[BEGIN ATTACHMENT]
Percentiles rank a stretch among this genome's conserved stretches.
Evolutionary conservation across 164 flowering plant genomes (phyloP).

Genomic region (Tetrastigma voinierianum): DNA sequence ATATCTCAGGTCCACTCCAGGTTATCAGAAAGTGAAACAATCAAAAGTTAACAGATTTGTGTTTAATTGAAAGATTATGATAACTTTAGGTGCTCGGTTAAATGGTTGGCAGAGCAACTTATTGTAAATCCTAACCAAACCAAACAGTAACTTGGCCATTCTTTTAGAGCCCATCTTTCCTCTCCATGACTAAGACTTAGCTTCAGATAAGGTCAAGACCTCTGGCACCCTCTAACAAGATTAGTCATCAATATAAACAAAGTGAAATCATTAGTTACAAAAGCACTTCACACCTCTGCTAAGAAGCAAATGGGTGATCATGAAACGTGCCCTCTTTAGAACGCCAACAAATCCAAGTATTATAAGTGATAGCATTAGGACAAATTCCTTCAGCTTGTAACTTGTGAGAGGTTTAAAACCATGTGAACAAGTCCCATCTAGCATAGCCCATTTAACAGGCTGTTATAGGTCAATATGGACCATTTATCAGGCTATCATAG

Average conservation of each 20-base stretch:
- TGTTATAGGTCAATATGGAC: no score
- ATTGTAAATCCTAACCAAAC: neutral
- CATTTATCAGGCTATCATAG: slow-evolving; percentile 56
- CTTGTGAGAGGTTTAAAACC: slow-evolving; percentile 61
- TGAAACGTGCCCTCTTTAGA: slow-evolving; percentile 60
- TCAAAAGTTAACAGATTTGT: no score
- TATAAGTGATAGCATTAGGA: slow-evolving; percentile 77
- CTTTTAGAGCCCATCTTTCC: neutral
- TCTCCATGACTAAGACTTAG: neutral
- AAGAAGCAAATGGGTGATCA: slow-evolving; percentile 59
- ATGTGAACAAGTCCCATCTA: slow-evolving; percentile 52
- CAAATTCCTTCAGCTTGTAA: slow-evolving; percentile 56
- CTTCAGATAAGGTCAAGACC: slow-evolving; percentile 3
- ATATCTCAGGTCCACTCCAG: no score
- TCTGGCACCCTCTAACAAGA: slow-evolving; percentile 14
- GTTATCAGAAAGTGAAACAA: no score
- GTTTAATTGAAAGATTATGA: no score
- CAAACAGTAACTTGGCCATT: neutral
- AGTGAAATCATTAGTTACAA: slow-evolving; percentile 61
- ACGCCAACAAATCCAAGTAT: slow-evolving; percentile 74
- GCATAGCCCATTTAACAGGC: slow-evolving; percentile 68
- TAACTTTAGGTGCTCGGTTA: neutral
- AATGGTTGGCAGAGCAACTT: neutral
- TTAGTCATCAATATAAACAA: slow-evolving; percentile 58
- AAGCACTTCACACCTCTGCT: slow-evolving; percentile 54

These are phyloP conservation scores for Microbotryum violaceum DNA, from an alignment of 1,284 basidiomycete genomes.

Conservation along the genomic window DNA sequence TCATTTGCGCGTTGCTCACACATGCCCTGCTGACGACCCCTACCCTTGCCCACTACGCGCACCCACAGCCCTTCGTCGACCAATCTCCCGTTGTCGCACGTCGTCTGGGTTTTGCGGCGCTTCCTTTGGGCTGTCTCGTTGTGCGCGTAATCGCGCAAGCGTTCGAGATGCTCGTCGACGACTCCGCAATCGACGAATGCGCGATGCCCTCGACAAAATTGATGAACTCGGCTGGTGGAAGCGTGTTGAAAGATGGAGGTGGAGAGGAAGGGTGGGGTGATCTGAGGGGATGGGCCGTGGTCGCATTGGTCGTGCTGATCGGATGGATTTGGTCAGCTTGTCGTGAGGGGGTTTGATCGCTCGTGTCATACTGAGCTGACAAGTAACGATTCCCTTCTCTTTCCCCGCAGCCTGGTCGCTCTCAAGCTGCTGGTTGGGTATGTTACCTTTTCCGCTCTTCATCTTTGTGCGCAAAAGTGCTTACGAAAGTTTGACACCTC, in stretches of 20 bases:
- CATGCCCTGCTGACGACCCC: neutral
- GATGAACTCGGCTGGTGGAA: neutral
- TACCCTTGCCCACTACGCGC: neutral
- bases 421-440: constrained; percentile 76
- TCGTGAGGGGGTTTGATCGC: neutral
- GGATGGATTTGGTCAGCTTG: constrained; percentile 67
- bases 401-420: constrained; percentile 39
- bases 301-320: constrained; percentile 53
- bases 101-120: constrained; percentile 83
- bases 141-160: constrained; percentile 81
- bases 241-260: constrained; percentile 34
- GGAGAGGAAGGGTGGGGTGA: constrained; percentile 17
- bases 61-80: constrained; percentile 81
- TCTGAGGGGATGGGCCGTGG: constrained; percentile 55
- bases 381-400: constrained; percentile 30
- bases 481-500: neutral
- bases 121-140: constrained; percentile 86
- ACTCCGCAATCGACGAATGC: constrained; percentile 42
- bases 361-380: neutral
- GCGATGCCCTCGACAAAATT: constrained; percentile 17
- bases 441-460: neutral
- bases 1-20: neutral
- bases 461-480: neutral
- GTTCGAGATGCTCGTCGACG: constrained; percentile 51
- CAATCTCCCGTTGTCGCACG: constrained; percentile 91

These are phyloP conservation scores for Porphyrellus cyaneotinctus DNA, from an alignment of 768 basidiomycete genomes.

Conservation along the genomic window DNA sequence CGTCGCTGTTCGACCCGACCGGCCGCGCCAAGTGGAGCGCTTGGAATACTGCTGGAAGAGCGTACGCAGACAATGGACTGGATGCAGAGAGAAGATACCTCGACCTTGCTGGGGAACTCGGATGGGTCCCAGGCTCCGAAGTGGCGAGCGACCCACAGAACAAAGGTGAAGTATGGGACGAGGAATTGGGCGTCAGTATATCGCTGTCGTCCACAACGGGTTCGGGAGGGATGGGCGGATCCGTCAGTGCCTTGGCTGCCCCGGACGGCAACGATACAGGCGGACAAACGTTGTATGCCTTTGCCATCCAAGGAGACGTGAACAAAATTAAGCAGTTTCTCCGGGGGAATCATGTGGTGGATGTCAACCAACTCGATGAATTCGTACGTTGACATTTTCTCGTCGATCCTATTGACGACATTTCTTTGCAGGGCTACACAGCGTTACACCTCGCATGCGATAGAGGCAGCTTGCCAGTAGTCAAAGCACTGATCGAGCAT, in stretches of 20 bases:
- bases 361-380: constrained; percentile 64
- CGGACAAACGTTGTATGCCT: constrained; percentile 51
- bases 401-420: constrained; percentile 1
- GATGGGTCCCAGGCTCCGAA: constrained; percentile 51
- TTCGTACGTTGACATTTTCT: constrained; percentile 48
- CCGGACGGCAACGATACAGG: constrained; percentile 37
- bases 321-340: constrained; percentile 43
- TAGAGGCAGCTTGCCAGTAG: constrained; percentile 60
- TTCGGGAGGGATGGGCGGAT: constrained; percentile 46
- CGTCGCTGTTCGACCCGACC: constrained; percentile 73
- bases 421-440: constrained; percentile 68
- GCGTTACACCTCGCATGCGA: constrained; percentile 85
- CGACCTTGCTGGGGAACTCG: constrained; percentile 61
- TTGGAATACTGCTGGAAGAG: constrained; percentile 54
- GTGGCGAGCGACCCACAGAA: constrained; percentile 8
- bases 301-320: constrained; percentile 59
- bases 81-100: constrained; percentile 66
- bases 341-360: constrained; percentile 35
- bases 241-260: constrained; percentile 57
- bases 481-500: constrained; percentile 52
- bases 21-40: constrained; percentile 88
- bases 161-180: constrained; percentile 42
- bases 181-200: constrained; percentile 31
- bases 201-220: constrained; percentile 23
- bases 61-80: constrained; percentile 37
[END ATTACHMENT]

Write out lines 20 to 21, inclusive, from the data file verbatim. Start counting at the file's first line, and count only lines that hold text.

- GTTATCAGAAAGTGAAACAA: no score
- GTTTAATTGAAAGATTATGA: no score